After weeks of waiting for shoppers to come out of hiding, retailers are preparing for a surge of activity this weekend as consumers ferret out bargains and last-minute gifts before Christmas arrives.
Traffic is expected to surge Saturday as procrastinators — and there are lots of them this year — make for the stores. The day, known as Super Saturday, typically ranks as the biggest shopping day of the year after Black Friday, and retailers are hoping it lives up to its name.
“The psychology of the holiday promotes it to be a last-minute event,” said Mark Cohen, marketing professor at Columbia Business School in New York and the former chairman and CEO of Sears Canada. “The closer people get to Dec. 24, the more frantic they get. That’s human nature. It happens every year.”
Retailers purposely kept their inventories low this holiday season to escape the markdown mania that took over holiday 2008 as luxury stores and discount chains got caught with too much merchandise following the economic crisis.
The slimmer selection means shoppers need to have plenty of backup gift ideas in mind when they head to the mall or get online to shop, experts say.
“We’re not seeing the craze in discounts we had seen last year,” said Seema Pajula, a partner at Deloitte’s retail practice. “But we’ve been trained now to expect these great discounts.”
Half of the consumers Deloitte questioned in its annual holiday mood survey said they are expecting markdowns of 50 percent or more.
Retailers, keen to protect their profits this year, aren’t obliging.
Without the eye-popping discounts of 60 percent and 70 percent shoppers saw last year, merchants are looking for other ways to attract attention and drive shoppers to their stores.
In one of the oldest tricks in the retail handbook, a wide swath of stores are offering discounts on one item each day through Christmas in hopes of getting reluctant shoppers to spend. The daily deals, attempted by a few retailers last year, are out in force for 2009, a reflection of how price is trumping any other marketing gimmick, said Candace Corlett, president of WSL Strategic Retail, a New York-based shopping behavior research firm.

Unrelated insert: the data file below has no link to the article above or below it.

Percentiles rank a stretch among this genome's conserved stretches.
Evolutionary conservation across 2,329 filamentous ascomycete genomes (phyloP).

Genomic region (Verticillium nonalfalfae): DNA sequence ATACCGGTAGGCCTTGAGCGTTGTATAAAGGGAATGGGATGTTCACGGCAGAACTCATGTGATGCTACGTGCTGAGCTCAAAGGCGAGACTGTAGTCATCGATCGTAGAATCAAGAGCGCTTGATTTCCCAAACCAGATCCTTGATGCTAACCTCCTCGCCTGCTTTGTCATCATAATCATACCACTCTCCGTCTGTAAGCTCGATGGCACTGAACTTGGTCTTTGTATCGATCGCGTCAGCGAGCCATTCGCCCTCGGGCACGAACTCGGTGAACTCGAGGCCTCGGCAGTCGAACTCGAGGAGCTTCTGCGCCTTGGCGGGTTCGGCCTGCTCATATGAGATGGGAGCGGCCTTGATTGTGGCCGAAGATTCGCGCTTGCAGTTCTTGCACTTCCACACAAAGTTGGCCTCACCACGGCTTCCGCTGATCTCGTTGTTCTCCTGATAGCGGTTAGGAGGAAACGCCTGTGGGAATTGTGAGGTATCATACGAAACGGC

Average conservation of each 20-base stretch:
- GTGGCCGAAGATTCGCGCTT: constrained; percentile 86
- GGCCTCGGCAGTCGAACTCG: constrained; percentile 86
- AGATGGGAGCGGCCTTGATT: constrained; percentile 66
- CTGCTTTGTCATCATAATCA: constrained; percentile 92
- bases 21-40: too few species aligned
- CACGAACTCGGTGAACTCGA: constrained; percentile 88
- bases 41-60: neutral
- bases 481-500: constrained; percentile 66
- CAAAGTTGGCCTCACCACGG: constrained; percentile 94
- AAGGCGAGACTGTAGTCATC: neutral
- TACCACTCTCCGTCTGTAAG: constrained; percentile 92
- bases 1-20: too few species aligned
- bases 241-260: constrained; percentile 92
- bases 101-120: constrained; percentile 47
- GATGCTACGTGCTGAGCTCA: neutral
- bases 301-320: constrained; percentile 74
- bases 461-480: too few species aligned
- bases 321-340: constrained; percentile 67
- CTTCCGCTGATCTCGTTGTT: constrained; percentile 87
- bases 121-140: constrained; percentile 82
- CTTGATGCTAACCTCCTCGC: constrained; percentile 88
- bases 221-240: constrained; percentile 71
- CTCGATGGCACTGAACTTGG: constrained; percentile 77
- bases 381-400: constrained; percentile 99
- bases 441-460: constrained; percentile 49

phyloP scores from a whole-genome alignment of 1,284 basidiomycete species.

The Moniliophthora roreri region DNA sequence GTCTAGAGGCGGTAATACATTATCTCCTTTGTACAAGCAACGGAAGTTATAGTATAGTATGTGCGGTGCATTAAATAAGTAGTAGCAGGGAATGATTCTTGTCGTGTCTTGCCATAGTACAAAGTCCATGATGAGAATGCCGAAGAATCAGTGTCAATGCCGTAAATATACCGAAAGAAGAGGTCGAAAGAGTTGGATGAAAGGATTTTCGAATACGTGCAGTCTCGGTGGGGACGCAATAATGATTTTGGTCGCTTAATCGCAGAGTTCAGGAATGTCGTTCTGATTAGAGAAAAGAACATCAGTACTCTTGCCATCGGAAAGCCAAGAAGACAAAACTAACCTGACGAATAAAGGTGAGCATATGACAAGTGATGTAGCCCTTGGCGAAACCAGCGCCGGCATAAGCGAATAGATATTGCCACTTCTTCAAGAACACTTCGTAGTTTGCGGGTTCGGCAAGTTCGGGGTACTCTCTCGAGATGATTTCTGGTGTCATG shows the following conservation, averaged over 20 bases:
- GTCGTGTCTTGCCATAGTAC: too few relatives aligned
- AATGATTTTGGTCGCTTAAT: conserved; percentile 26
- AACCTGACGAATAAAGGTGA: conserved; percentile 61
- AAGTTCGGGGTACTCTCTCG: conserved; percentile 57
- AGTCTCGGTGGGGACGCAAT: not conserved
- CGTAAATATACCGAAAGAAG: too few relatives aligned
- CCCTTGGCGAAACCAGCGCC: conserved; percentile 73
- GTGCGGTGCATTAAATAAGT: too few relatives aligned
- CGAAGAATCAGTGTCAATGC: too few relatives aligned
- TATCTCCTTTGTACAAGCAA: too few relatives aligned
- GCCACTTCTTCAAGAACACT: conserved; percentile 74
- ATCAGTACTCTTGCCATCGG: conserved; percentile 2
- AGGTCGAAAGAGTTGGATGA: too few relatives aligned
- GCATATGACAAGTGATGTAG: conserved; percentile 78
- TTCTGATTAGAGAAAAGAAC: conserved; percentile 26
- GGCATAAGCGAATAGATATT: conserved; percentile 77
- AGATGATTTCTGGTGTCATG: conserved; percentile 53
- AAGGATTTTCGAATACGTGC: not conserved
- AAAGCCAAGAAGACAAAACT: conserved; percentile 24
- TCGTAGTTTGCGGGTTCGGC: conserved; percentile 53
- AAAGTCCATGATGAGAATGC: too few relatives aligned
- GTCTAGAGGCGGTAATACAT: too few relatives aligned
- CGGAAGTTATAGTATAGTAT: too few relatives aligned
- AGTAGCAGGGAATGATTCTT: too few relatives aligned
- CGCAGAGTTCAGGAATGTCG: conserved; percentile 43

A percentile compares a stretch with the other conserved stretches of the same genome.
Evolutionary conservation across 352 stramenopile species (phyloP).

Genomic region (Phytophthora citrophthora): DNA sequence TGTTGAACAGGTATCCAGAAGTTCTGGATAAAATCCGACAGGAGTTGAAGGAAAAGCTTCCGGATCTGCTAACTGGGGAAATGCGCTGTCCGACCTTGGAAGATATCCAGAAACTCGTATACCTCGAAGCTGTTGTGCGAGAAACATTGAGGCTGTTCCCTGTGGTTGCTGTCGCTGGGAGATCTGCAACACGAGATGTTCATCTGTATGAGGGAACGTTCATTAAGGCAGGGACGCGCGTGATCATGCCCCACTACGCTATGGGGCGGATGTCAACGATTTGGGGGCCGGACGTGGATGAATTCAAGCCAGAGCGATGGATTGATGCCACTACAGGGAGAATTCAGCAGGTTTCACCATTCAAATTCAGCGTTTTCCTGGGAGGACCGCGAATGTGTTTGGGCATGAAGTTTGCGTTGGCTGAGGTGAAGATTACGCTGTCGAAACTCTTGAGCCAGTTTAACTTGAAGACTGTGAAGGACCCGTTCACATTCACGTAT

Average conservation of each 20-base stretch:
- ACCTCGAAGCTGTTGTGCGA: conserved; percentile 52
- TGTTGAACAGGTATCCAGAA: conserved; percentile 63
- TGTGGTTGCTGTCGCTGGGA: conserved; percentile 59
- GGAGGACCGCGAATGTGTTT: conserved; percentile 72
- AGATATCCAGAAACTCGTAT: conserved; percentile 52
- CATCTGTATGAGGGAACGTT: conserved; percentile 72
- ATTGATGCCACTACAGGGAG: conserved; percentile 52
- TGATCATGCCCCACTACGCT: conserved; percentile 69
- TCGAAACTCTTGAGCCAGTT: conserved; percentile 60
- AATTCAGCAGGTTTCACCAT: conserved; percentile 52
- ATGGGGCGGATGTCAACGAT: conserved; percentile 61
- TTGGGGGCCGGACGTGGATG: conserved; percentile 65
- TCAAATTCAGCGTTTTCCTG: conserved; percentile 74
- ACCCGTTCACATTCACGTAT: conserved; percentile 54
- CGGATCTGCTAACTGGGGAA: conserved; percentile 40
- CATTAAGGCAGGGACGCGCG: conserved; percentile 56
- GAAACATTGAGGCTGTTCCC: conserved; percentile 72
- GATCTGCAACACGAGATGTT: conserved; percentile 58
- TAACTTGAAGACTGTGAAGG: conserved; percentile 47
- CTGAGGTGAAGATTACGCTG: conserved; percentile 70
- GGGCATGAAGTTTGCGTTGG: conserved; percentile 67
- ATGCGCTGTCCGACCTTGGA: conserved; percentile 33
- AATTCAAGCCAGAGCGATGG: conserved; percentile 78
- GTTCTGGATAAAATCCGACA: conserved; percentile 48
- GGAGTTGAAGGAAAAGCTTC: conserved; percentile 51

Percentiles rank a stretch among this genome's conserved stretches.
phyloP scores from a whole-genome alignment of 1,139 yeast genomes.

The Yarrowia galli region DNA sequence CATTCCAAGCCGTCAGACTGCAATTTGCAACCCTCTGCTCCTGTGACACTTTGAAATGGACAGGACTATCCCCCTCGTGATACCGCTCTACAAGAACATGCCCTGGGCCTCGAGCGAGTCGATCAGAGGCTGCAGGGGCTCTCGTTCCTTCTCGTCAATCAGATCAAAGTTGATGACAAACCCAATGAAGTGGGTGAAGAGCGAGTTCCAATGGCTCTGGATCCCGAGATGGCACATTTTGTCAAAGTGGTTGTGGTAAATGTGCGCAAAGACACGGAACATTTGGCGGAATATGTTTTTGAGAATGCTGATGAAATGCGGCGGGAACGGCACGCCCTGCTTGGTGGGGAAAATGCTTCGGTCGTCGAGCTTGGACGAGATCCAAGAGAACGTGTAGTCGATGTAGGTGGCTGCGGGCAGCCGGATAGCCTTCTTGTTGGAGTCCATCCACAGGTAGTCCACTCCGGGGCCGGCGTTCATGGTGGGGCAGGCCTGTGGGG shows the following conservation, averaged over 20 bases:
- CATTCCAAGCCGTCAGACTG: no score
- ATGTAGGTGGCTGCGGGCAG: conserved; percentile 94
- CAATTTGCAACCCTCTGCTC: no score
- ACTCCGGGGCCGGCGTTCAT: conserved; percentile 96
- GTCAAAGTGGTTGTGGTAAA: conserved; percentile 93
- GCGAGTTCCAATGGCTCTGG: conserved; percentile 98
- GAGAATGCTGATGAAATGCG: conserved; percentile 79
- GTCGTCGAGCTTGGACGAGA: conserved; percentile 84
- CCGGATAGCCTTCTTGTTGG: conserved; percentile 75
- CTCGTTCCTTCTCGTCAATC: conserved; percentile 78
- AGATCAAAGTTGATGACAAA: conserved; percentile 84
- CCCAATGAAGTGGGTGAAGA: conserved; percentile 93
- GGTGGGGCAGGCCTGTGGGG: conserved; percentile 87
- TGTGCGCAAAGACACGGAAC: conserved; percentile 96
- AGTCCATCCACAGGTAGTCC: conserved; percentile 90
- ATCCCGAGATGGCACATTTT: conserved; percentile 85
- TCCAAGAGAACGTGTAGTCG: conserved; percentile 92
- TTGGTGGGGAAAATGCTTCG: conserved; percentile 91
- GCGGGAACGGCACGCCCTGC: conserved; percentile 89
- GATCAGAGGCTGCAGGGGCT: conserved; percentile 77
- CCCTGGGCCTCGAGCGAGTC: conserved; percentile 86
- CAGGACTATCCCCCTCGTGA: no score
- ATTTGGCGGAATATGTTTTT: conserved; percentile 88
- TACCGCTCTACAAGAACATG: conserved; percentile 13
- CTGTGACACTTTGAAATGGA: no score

Kohl’s is calling its promotion the “25 days of Christmas.” REI and Lane Bryant pegged their daily deals to the 12 days of Christmas. But most retailers are relying on the simple moniker “daily deals.”
“I haven’t seen many (deals) that are creative,” Corlett said. “Everybody is playing it safe and being straightforward. It’s all about price.”
This past week, Target discounted a pink wooden retro play kitchen by 33 percent to $99. Garnet Hill cut the price on women’s flannel boxers by 30 percent to $14. And Kohl’s lowered the price of a Fisher-Price Smart Cycle Learning Arcade by 40 percent to $59.99.
“Retailers are doing anything to create that sense of urgency, to give the customer some motivation to buy,” said Mary Brett Whitfield, senior vice president at market research firm Retail Forward.
Many national chains — including J.C. Penney, Toys R Us and Macy’s — are extending store hours this weekend until midnight in hopes of capturing as many sales as possible.
Holiday retail sales are expected to hold steady or fall slightly from last year, which made history as the worst holiday retail season in 40 years.
With so much at stake, the traffic-driving deals are planned to continue through next week. Starting at 7 a.m. Monday, Wal-Mart is unveiling a stash of Zhu Zhu hamsters — one of the few highly coveted toys of the holiday — organizing lines and passing out numbers akin to a Black Friday event. Toys R Us promises daily arrivals of Zhu Zhu pets at its stores through Christmas Eve.
It is still too early to say if all the planning retailers have done to avoid last year’s meltdown will succeed. As of Dec. 6, 40 percent of shoppers said they had yet to begin their holiday gift buying, according to a Consumer Reports survey released Thursday. Only 12 percent of consumers have finished their holiday shopping, and nearly one-third don’t anticipate finishing until Dec. 23 or later, according to the report.
“The stores are keenly aware of the impact of deals on consumers in 2009,” said Brad Wilson, founder of BradsDeals.com, a Web site that tracks deals. “It takes really compelling prices to get consumers to buy things right now. Consumers were conditioned very early on in 2009 to expect great deals, and it’s not something retailers have been able to take away.”
(c) 2009, Chicago Tribune. Source: McClatchy-Tribune Information Services.